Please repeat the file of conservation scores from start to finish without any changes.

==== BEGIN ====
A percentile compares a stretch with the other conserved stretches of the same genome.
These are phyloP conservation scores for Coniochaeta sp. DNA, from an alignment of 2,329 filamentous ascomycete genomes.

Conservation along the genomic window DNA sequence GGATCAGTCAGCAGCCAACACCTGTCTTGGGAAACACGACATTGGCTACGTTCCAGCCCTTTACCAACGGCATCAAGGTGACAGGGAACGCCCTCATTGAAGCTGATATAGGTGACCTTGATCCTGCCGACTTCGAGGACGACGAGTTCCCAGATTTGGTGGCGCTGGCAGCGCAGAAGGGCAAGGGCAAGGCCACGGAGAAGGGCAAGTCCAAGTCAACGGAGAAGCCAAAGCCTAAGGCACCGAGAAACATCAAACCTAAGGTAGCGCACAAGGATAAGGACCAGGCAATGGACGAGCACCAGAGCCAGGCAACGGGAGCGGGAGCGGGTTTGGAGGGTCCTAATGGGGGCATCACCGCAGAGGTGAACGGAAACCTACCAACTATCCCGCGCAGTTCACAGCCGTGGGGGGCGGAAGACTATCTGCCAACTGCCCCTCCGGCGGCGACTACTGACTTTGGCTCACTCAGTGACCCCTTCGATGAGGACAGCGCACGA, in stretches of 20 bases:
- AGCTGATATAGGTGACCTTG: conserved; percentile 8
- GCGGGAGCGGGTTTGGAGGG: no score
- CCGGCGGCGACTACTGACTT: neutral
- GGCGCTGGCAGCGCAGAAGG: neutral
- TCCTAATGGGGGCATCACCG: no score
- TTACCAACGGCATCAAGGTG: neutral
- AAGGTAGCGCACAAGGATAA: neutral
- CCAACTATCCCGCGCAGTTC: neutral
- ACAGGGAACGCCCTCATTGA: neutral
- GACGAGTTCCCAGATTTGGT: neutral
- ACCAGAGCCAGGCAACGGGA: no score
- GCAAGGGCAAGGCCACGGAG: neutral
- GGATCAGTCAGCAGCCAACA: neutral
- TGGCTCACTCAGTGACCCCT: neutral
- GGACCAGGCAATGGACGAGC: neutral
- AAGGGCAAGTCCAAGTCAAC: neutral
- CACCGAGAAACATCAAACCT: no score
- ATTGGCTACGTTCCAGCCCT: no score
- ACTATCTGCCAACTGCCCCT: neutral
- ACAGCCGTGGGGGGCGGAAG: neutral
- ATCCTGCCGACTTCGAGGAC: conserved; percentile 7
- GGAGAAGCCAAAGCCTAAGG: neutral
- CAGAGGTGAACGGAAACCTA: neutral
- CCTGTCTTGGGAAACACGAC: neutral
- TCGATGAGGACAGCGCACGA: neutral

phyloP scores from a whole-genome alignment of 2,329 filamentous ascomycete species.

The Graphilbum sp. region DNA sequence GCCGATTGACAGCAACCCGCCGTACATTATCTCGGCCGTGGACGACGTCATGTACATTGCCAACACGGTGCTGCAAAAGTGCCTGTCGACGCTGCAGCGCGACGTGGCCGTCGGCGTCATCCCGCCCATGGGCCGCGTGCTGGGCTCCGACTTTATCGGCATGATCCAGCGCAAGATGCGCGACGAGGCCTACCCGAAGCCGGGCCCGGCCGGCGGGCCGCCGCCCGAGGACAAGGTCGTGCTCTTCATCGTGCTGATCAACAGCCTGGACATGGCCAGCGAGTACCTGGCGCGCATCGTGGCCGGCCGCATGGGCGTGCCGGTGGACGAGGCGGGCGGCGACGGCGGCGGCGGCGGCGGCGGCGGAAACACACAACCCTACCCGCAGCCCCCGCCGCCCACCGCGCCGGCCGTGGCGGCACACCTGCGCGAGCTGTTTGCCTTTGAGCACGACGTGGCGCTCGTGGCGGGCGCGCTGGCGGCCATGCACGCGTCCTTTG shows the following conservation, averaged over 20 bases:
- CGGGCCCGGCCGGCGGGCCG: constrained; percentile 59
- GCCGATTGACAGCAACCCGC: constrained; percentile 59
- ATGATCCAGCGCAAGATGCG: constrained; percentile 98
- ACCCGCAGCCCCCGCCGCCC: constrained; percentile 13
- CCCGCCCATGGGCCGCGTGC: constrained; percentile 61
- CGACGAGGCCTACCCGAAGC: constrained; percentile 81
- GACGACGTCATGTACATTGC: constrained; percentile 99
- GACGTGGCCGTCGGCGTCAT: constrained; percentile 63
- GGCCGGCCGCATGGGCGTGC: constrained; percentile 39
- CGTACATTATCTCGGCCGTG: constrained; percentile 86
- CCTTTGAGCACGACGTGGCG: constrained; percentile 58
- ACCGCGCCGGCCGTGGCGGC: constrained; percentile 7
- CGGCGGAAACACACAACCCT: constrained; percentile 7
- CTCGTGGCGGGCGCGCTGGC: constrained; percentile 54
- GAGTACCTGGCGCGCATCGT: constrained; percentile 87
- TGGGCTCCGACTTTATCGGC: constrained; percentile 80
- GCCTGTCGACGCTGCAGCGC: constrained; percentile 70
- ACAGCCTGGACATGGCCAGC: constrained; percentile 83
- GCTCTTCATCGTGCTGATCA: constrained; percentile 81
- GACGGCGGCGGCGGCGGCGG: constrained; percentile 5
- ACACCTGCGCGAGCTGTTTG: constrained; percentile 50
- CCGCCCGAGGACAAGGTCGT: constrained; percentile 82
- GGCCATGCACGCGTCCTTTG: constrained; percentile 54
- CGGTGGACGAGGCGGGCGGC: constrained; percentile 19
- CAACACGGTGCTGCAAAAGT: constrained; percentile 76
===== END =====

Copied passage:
A percentile compares a stretch with the other conserved stretches of the same genome.
These are phyloP conservation scores for Coniochaeta sp. DNA, from an alignment of 2,329 filamentous ascomycete genomes.

Conservation along the genomic window DNA sequence GGATCAGTCAGCAGCCAACACCTGTCTTGGGAAACACGACATTGGCTACGTTCCAGCCCTTTACCAACGGCATCAAGGTGACAGGGAACGCCCTCATTGAAGCTGATATAGGTGACCTTGATCCTGCCGACTTCGAGGACGACGAGTTCCCAGATTTGGTGGCGCTGGCAGCGCAGAAGGGCAAGGGCAAGGCCACGGAGAAGGGCAAGTCCAAGTCAACGGAGAAGCCAAAGCCTAAGGCACCGAGAAACATCAAACCTAAGGTAGCGCACAAGGATAAGGACCAGGCAATGGACGAGCACCAGAGCCAGGCAACGGGAGCGGGAGCGGGTTTGGAGGGTCCTAATGGGGGCATCACCGCAGAGGTGAACGGAAACCTACCAACTATCCCGCGCAGTTCACAGCCGTGGGGGGCGGAAGACTATCTGCCAACTGCCCCTCCGGCGGCGACTACTGACTTTGGCTCACTCAGTGACCCCTTCGATGAGGACAGCGCACGA, in stretches of 20 bases:
- AGCTGATATAGGTGACCTTG: conserved; percentile 8
- GCGGGAGCGGGTTTGGAGGG: no score
- CCGGCGGCGACTACTGACTT: neutral
- GGCGCTGGCAGCGCAGAAGG: neutral
- TCCTAATGGGGGCATCACCG: no score
- TTACCAACGGCATCAAGGTG: neutral
- AAGGTAGCGCACAAGGATAA: neutral
- CCAACTATCCCGCGCAGTTC: neutral
- ACAGGGAACGCCCTCATTGA: neutral
- GACGAGTTCCCAGATTTGGT: neutral
- ACCAGAGCCAGGCAACGGGA: no score
- GCAAGGGCAAGGCCACGGAG: neutral
- GGATCAGTCAGCAGCCAACA: neutral
- TGGCTCACTCAGTGACCCCT: neutral
- GGACCAGGCAATGGACGAGC: neutral
- AAGGGCAAGTCCAAGTCAAC: neutral
- CACCGAGAAACATCAAACCT: no score
- ATTGGCTACGTTCCAGCCCT: no score
- ACTATCTGCCAACTGCCCCT: neutral
- ACAGCCGTGGGGGGCGGAAG: neutral
- ATCCTGCCGACTTCGAGGAC: conserved; percentile 7
- GGAGAAGCCAAAGCCTAAGG: neutral
- CAGAGGTGAACGGAAACCTA: neutral
- CCTGTCTTGGGAAACACGAC: neutral
- TCGATGAGGACAGCGCACGA: neutral

phyloP scores from a whole-genome alignment of 2,329 filamentous ascomycete species.

The Graphilbum sp. region DNA sequence GCCGATTGACAGCAACCCGCCGTACATTATCTCGGCCGTGGACGACGTCATGTACATTGCCAACACGGTGCTGCAAAAGTGCCTGTCGACGCTGCAGCGCGACGTGGCCGTCGGCGTCATCCCGCCCATGGGCCGCGTGCTGGGCTCCGACTTTATCGGCATGATCCAGCGCAAGATGCGCGACGAGGCCTACCCGAAGCCGGGCCCGGCCGGCGGGCCGCCGCCCGAGGACAAGGTCGTGCTCTTCATCGTGCTGATCAACAGCCTGGACATGGCCAGCGAGTACCTGGCGCGCATCGTGGCCGGCCGCATGGGCGTGCCGGTGGACGAGGCGGGCGGCGACGGCGGCGGCGGCGGCGGCGGCGGAAACACACAACCCTACCCGCAGCCCCCGCCGCCCACCGCGCCGGCCGTGGCGGCACACCTGCGCGAGCTGTTTGCCTTTGAGCACGACGTGGCGCTCGTGGCGGGCGCGCTGGCGGCCATGCACGCGTCCTTTG shows the following conservation, averaged over 20 bases:
- CGGGCCCGGCCGGCGGGCCG: constrained; percentile 59
- GCCGATTGACAGCAACCCGC: constrained; percentile 59
- ATGATCCAGCGCAAGATGCG: constrained; percentile 98
- ACCCGCAGCCCCCGCCGCCC: constrained; percentile 13
- CCCGCCCATGGGCCGCGTGC: constrained; percentile 61
- CGACGAGGCCTACCCGAAGC: constrained; percentile 81
- GACGACGTCATGTACATTGC: constrained; percentile 99
- GACGTGGCCGTCGGCGTCAT: constrained; percentile 63
- GGCCGGCCGCATGGGCGTGC: constrained; percentile 39
- CGTACATTATCTCGGCCGTG: constrained; percentile 86
- CCTTTGAGCACGACGTGGCG: constrained; percentile 58
- ACCGCGCCGGCCGTGGCGGC: constrained; percentile 7
- CGGCGGAAACACACAACCCT: constrained; percentile 7
- CTCGTGGCGGGCGCGCTGGC: constrained; percentile 54
- GAGTACCTGGCGCGCATCGT: constrained; percentile 87
- TGGGCTCCGACTTTATCGGC: constrained; percentile 80
- GCCTGTCGACGCTGCAGCGC: constrained; percentile 70
- ACAGCCTGGACATGGCCAGC: constrained; percentile 83
- GCTCTTCATCGTGCTGATCA: constrained; percentile 81
- GACGGCGGCGGCGGCGGCGG: constrained; percentile 5
- ACACCTGCGCGAGCTGTTTG: constrained; percentile 50
- CCGCCCGAGGACAAGGTCGT: constrained; percentile 82
- GGCCATGCACGCGTCCTTTG: constrained; percentile 54
- CGGTGGACGAGGCGGGCGGC: constrained; percentile 19
- CAACACGGTGCTGCAAAAGT: constrained; percentile 76